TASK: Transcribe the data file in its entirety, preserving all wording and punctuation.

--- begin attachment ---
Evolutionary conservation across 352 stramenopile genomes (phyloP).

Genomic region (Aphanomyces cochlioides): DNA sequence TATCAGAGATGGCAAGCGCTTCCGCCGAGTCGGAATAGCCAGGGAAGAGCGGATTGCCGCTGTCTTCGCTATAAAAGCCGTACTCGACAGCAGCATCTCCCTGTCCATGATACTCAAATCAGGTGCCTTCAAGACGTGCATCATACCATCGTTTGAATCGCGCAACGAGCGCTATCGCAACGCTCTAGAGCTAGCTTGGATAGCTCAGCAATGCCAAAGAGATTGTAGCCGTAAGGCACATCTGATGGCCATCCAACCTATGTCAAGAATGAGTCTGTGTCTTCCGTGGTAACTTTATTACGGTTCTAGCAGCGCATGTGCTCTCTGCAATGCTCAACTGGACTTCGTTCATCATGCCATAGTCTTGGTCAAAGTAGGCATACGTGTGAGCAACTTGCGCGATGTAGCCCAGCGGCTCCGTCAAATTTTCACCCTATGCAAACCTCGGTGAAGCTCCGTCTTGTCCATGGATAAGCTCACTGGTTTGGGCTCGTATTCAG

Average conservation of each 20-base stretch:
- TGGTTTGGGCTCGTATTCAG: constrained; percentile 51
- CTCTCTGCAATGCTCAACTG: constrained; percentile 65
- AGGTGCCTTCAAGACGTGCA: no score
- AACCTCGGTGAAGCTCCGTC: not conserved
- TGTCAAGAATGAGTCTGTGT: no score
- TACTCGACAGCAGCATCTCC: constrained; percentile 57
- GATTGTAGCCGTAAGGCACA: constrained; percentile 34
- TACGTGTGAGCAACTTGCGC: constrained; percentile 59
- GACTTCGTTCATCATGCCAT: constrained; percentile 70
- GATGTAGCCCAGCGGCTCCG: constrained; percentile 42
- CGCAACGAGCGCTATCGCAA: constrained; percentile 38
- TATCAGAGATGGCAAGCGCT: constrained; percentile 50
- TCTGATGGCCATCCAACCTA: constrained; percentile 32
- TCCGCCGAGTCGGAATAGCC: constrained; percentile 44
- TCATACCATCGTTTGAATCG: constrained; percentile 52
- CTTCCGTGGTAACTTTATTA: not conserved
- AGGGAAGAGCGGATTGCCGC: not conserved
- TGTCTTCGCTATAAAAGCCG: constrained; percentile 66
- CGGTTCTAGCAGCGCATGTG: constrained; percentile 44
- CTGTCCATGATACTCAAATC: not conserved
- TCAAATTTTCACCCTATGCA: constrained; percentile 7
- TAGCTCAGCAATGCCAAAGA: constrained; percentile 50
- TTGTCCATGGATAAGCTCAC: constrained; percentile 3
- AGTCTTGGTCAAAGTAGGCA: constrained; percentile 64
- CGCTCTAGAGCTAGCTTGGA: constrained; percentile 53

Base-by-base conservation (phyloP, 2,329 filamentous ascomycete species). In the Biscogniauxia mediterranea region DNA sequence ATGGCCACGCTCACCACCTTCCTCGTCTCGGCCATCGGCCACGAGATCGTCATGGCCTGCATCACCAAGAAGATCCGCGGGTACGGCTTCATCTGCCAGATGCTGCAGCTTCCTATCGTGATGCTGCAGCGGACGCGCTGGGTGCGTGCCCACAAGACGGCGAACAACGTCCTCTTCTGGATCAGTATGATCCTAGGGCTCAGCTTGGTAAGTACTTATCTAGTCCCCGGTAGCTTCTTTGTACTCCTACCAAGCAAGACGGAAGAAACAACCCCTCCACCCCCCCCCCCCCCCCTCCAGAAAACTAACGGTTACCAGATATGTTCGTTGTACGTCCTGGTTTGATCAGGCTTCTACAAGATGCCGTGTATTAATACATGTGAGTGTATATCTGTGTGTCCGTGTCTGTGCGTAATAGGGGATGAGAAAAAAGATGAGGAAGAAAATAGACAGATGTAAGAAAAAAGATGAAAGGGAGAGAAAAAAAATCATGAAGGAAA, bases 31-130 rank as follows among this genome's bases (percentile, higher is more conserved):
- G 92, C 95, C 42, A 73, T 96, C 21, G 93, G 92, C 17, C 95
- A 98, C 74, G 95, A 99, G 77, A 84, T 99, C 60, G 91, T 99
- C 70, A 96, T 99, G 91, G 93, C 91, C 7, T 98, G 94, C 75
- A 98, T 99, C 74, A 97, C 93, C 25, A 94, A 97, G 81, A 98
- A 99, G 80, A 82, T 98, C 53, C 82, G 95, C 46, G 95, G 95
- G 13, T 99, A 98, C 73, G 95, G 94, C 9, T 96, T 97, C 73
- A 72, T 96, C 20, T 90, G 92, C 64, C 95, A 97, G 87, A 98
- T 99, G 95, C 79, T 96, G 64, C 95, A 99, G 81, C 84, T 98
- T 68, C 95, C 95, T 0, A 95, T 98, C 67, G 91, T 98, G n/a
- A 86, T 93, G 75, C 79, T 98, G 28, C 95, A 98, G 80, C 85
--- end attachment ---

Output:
Evolutionary conservation across 352 stramenopile genomes (phyloP).

Genomic region (Aphanomyces cochlioides): DNA sequence TATCAGAGATGGCAAGCGCTTCCGCCGAGTCGGAATAGCCAGGGAAGAGCGGATTGCCGCTGTCTTCGCTATAAAAGCCGTACTCGACAGCAGCATCTCCCTGTCCATGATACTCAAATCAGGTGCCTTCAAGACGTGCATCATACCATCGTTTGAATCGCGCAACGAGCGCTATCGCAACGCTCTAGAGCTAGCTTGGATAGCTCAGCAATGCCAAAGAGATTGTAGCCGTAAGGCACATCTGATGGCCATCCAACCTATGTCAAGAATGAGTCTGTGTCTTCCGTGGTAACTTTATTACGGTTCTAGCAGCGCATGTGCTCTCTGCAATGCTCAACTGGACTTCGTTCATCATGCCATAGTCTTGGTCAAAGTAGGCATACGTGTGAGCAACTTGCGCGATGTAGCCCAGCGGCTCCGTCAAATTTTCACCCTATGCAAACCTCGGTGAAGCTCCGTCTTGTCCATGGATAAGCTCACTGGTTTGGGCTCGTATTCAG

Average conservation of each 20-base stretch:
- TGGTTTGGGCTCGTATTCAG: constrained; percentile 51
- CTCTCTGCAATGCTCAACTG: constrained; percentile 65
- AGGTGCCTTCAAGACGTGCA: no score
- AACCTCGGTGAAGCTCCGTC: not conserved
- TGTCAAGAATGAGTCTGTGT: no score
- TACTCGACAGCAGCATCTCC: constrained; percentile 57
- GATTGTAGCCGTAAGGCACA: constrained; percentile 34
- TACGTGTGAGCAACTTGCGC: constrained; percentile 59
- GACTTCGTTCATCATGCCAT: constrained; percentile 70
- GATGTAGCCCAGCGGCTCCG: constrained; percentile 42
- CGCAACGAGCGCTATCGCAA: constrained; percentile 38
- TATCAGAGATGGCAAGCGCT: constrained; percentile 50
- TCTGATGGCCATCCAACCTA: constrained; percentile 32
- TCCGCCGAGTCGGAATAGCC: constrained; percentile 44
- TCATACCATCGTTTGAATCG: constrained; percentile 52
- CTTCCGTGGTAACTTTATTA: not conserved
- AGGGAAGAGCGGATTGCCGC: not conserved
- TGTCTTCGCTATAAAAGCCG: constrained; percentile 66
- CGGTTCTAGCAGCGCATGTG: constrained; percentile 44
- CTGTCCATGATACTCAAATC: not conserved
- TCAAATTTTCACCCTATGCA: constrained; percentile 7
- TAGCTCAGCAATGCCAAAGA: constrained; percentile 50
- TTGTCCATGGATAAGCTCAC: constrained; percentile 3
- AGTCTTGGTCAAAGTAGGCA: constrained; percentile 64
- CGCTCTAGAGCTAGCTTGGA: constrained; percentile 53

Base-by-base conservation (phyloP, 2,329 filamentous ascomycete species). In the Biscogniauxia mediterranea region DNA sequence ATGGCCACGCTCACCACCTTCCTCGTCTCGGCCATCGGCCACGAGATCGTCATGGCCTGCATCACCAAGAAGATCCGCGGGTACGGCTTCATCTGCCAGATGCTGCAGCTTCCTATCGTGATGCTGCAGCGGACGCGCTGGGTGCGTGCCCACAAGACGGCGAACAACGTCCTCTTCTGGATCAGTATGATCCTAGGGCTCAGCTTGGTAAGTACTTATCTAGTCCCCGGTAGCTTCTTTGTACTCCTACCAAGCAAGACGGAAGAAACAACCCCTCCACCCCCCCCCCCCCCCCTCCAGAAAACTAACGGTTACCAGATATGTTCGTTGTACGTCCTGGTTTGATCAGGCTTCTACAAGATGCCGTGTATTAATACATGTGAGTGTATATCTGTGTGTCCGTGTCTGTGCGTAATAGGGGATGAGAAAAAAGATGAGGAAGAAAATAGACAGATGTAAGAAAAAAGATGAAAGGGAGAGAAAAAAAATCATGAAGGAAA, bases 31-130 rank as follows among this genome's bases (percentile, higher is more conserved):
- G 92, C 95, C 42, A 73, T 96, C 21, G 93, G 92, C 17, C 95
- A 98, C 74, G 95, A 99, G 77, A 84, T 99, C 60, G 91, T 99
- C 70, A 96, T 99, G 91, G 93, C 91, C 7, T 98, G 94, C 75
- A 98, T 99, C 74, A 97, C 93, C 25, A 94, A 97, G 81, A 98
- A 99, G 80, A 82, T 98, C 53, C 82, G 95, C 46, G 95, G 95
- G 13, T 99, A 98, C 73, G 95, G 94, C 9, T 96, T 97, C 73
- A 72, T 96, C 20, T 90, G 92, C 64, C 95, A 97, G 87, A 98
- T 99, G 95, C 79, T 96, G 64, C 95, A 99, G 81, C 84, T 98
- T 68, C 95, C 95, T 0, A 95, T 98, C 67, G 91, T 98, G n/a
- A 86, T 93, G 75, C 79, T 98, G 28, C 95, A 98, G 80, C 85